Pet adoption: Why adopting a pet requires an interview, application – thestar.com

Dale Greenlaw is feline frustrated.

Hoping to buy a pair of Siamese kittens, the Toronto nurse contacted an Ottawa breeder last fall. Copious questions later, she was instructed to send pictures of her house, personal references and a vet’s endorsement. She was also told she could only have same-sex kitties to prevent “accidents.”

“I thought ‘this is a ridiculous process, isn’t it?’” says Greenlaw. “I felt like I was adopting a child.”

Five months later, she’s still waiting for her cats.

If Greenlaw’s kitten quest had her jumping through hoops, canine fanciers have to be no less dogged. With waiting lists, lengthy applications, contracts and prices that have gone through the roof, acquiring a pet these days is no walk in the park.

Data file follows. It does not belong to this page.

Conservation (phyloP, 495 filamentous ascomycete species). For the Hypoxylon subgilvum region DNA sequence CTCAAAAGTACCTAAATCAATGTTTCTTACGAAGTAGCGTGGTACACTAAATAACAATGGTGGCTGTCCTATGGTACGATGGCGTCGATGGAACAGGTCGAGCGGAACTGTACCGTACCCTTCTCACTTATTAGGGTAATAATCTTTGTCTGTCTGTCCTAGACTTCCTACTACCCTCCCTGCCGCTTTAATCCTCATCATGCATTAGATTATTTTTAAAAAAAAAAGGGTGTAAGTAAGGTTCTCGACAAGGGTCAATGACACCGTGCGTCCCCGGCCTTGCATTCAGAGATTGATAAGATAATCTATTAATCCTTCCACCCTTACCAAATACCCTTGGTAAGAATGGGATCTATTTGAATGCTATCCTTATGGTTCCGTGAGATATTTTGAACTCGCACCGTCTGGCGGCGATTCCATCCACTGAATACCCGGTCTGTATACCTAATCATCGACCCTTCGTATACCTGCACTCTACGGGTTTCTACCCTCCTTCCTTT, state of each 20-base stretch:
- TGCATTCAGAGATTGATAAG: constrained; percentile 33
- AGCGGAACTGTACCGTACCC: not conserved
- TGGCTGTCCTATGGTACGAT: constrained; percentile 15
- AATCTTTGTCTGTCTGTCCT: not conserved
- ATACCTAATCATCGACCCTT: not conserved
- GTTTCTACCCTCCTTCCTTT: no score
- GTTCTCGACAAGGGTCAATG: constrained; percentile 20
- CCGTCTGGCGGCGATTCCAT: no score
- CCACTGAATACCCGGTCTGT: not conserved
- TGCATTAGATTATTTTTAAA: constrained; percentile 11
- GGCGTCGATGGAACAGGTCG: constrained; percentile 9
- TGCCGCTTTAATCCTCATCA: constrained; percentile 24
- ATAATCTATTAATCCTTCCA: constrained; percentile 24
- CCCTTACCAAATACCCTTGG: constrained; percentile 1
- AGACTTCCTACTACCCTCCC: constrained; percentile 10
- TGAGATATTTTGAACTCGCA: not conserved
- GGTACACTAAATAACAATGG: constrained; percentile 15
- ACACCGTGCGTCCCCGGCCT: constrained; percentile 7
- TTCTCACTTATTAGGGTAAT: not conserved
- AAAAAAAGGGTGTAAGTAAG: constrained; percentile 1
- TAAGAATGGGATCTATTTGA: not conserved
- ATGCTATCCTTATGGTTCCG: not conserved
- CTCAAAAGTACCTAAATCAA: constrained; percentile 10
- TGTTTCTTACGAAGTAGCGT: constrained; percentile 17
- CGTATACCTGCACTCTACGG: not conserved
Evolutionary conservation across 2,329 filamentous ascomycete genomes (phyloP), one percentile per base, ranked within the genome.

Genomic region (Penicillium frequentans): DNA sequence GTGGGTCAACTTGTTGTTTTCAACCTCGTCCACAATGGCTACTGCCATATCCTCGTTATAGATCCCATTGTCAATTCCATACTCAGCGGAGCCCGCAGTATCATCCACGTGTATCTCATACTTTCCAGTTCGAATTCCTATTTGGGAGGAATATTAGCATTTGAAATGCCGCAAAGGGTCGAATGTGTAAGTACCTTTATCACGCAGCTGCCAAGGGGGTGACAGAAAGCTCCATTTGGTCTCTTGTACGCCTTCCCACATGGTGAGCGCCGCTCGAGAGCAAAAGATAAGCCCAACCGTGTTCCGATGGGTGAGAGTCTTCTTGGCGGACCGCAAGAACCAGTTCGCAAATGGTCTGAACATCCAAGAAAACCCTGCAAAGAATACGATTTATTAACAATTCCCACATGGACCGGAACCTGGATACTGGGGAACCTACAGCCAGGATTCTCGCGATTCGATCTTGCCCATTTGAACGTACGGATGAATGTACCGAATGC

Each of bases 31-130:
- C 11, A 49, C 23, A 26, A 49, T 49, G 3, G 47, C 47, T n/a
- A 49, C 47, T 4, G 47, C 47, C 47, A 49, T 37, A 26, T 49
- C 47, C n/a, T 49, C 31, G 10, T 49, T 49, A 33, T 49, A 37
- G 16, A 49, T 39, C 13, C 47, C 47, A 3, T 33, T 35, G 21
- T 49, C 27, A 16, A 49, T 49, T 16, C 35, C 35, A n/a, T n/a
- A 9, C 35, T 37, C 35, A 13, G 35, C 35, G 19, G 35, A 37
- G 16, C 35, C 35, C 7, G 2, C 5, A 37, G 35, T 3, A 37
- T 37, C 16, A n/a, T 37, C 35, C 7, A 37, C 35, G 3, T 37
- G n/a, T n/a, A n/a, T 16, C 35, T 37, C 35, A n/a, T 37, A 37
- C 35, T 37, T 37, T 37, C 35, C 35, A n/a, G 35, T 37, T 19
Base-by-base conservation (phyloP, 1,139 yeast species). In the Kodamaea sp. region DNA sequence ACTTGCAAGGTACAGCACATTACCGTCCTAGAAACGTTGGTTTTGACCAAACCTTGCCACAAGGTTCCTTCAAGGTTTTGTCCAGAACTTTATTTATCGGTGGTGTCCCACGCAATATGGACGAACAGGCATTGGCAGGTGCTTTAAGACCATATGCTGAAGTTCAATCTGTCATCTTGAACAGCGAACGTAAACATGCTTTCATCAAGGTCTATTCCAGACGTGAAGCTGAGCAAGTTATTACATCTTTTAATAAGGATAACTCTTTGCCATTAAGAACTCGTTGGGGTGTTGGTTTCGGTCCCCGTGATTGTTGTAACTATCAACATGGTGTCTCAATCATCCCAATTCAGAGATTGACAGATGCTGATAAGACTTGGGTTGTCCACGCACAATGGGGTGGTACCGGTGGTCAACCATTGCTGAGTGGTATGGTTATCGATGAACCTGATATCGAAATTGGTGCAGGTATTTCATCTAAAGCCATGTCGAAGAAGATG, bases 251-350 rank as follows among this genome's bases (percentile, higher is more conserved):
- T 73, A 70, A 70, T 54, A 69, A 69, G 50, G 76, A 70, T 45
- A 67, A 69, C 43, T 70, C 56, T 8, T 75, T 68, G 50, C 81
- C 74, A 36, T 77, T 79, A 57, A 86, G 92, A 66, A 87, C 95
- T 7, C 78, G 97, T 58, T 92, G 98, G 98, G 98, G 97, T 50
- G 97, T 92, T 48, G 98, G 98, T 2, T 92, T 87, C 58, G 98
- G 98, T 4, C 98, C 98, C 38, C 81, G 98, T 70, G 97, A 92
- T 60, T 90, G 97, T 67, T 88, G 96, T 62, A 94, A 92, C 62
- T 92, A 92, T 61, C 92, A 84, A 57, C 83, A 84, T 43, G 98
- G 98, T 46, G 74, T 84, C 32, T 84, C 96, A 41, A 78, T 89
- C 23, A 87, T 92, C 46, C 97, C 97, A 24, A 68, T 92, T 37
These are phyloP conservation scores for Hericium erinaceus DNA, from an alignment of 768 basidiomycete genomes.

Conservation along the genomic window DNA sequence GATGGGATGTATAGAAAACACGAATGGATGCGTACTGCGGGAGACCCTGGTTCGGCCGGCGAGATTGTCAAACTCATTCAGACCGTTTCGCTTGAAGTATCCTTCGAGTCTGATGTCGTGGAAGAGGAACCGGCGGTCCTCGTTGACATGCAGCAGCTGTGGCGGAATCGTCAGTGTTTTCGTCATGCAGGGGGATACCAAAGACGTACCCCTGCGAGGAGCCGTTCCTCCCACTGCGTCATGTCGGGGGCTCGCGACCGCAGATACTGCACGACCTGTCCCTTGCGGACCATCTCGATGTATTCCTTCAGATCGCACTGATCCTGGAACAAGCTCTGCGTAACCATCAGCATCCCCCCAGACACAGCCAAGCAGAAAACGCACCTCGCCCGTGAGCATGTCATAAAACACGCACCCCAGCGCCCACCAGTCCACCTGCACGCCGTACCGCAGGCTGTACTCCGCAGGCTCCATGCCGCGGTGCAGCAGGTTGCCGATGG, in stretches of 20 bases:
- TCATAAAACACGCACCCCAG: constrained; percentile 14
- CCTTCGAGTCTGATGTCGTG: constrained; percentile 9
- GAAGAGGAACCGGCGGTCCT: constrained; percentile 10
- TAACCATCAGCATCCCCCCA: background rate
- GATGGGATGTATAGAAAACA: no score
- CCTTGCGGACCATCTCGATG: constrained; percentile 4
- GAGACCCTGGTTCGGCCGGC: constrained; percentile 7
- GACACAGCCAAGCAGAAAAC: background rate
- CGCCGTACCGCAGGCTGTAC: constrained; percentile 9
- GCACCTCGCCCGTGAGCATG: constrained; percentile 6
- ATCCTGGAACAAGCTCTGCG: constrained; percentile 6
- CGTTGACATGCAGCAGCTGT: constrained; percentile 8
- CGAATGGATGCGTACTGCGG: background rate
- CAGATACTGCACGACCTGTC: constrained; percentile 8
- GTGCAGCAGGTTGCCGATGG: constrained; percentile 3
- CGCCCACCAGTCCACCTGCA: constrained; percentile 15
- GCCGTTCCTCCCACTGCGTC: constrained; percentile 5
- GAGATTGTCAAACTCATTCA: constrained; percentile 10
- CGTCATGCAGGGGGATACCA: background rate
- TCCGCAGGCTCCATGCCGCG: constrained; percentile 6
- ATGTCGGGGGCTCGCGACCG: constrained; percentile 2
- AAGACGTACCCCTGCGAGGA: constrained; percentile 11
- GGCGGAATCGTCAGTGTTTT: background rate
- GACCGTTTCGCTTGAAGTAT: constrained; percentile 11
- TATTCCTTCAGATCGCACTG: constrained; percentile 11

A search of Kijiji turns up everything from $200 mutts to $700 Abyssinian cats and $4,000 teacup Yorkies. Even a rescue pooch can cost more than $300. And then there’s the question of where to find your new best friend.

In the past, “you saw a cute puppy in the pet store window and took it home without thinking where it came from,” says breeder Louise Sutherland, warning about puppy mills and disreputable sources.

More here: Pet adoption: Why adopting a pet requires an interview, application – thestar.com.

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